SNP MP for Glasgow North West Carol Monaghan missed her daughter’s birthday for the first time because of her new Westminster duties.

The 42-year-old said she was gutted that she couldn’t be with her daughter Muireann yesterday on her eighth birthday, but Monaghan said her daughter understood that her mum now had added responsibility and was proud of her achievements.

Monaghan, who gave up her job as physics teacher and head of science at Hyndland Secondary School to concentrate on campaigning, won her seat from Labour’s John Robertson with almost 24,000 votes.

Monaghan is married to Glasgow City councillor and physics teacher Feargal Dalton, also 42. They have a son Martin, 16, and two daughters Muireann, now eight, and Niamh, five.

Speaking yesterday from Westminster, Monaghan said she was still on a real high from the General Election results and thrilled to be serving her constituents but sad she had to miss her daughter’s big day.

She said: “It was an amazing result. I am so chuffed and still on a high.

“My husband and my son are delighted but the wee ones are missing their mammy. I suppose it is something I will need to get used to being away from them during the week.

“I am missing one of my kid’s birthdays for the first time ever and it has been very tough, probably worse for me than her because kids are resilient.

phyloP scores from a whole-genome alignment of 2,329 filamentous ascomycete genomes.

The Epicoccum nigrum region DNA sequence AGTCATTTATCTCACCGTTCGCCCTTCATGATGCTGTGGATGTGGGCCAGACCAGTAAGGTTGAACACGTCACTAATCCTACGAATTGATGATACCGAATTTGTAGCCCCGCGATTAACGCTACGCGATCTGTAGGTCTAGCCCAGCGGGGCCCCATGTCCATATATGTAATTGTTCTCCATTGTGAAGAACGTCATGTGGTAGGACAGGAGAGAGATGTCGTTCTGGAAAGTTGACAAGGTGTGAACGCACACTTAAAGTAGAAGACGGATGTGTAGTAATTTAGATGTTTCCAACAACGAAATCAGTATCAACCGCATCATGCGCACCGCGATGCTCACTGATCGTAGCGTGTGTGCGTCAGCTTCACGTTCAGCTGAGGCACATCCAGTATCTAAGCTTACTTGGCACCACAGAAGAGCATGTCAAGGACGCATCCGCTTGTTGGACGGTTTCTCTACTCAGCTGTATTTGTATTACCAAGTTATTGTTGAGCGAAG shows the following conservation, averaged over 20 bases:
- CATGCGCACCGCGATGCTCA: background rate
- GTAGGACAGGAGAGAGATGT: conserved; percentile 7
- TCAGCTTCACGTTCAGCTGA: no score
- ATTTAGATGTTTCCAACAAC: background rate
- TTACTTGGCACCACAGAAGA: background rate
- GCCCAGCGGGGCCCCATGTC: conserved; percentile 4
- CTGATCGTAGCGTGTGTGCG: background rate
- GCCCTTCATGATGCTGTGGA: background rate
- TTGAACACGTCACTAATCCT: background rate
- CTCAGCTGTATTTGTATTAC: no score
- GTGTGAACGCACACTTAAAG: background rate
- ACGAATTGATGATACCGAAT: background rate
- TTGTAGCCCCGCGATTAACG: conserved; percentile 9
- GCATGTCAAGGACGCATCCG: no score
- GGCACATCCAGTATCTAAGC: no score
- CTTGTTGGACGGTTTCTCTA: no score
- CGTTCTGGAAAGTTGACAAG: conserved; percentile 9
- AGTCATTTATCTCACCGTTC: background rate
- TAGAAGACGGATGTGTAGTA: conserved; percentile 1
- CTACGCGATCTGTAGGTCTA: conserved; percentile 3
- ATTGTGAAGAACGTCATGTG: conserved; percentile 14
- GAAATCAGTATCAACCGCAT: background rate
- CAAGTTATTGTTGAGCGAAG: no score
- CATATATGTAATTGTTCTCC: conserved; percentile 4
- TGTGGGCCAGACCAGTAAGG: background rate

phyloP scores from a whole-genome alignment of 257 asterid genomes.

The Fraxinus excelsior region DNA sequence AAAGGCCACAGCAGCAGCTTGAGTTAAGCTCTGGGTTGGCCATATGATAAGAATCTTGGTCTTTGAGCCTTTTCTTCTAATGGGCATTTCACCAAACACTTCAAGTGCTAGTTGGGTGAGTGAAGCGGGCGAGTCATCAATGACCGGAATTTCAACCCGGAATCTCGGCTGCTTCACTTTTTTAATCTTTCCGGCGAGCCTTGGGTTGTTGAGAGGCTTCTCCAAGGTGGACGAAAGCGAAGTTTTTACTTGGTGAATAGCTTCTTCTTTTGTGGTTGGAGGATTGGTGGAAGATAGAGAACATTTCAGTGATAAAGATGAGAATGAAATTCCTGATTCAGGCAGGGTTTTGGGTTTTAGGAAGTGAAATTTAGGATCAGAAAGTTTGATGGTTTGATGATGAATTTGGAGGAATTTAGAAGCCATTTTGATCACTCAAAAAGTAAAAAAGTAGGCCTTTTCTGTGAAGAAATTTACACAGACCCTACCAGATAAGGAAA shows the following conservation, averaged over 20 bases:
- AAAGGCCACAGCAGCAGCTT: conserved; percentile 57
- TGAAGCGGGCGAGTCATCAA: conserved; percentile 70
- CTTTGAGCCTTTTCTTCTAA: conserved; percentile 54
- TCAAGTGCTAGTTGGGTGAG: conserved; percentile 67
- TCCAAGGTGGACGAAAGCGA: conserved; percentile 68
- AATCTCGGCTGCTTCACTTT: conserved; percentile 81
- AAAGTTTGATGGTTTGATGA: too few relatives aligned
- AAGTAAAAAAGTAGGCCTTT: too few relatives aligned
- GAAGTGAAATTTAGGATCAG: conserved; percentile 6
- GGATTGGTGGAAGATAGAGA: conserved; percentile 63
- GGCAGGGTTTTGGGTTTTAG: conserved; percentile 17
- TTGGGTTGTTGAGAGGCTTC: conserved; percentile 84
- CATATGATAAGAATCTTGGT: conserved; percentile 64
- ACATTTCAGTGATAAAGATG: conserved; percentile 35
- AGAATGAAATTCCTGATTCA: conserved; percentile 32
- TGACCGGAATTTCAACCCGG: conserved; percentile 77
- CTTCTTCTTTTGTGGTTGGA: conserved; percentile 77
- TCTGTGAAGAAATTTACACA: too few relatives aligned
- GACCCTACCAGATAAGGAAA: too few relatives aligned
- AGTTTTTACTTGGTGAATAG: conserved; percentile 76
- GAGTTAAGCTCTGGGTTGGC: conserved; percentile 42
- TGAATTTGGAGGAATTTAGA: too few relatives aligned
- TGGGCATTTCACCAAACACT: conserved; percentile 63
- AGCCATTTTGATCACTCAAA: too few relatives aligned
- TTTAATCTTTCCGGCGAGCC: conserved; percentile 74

“I called Muireann in the morning to wish her happy birthday and she was excited because she got her present, which was the technical Lego she chose when we took her out at the weekend, but she is looking forward to me coming home on Thursday when we can actually have a cake and do normal family things.

“My husband and children have been hugely supportive. The only problem I have with this role reversal is that Feargal is rubbish at doing the girls’ hair so there’s a wee bit of training required.”

Before she became an MP, Monaghan had planned to move into a career in stonemasonry, her passion.

Monaghan added: “I’m not going to have much time for stonemasonry anymore and it will have to be put on hold but I have noticed that the Houses of Parliament need a wee bit of work done.”

She said the First Minister was “absolutely thrilled” by the achievements of the new Scottish MPs. Monaghan has been a member of the SNP since 2007 and said the referendum result gave her the drive to pursue politics.

She became an SNP candidate for Glasgow North West in January after being inspired by Sturgeon.

Monaghan said: “Nicola was part of the reason I got involved but I took a good look at myself and thought if we want to build the Scotland that we need, who is best placed to do it? I think you have to start looking at yourself and taking that responsibility.”

Monaghan plans to spend four days a week at Westminster but is keen to spend as much time as possible in Glasgow because, she said: “That is where I’m best placed to find out what my constituents need”.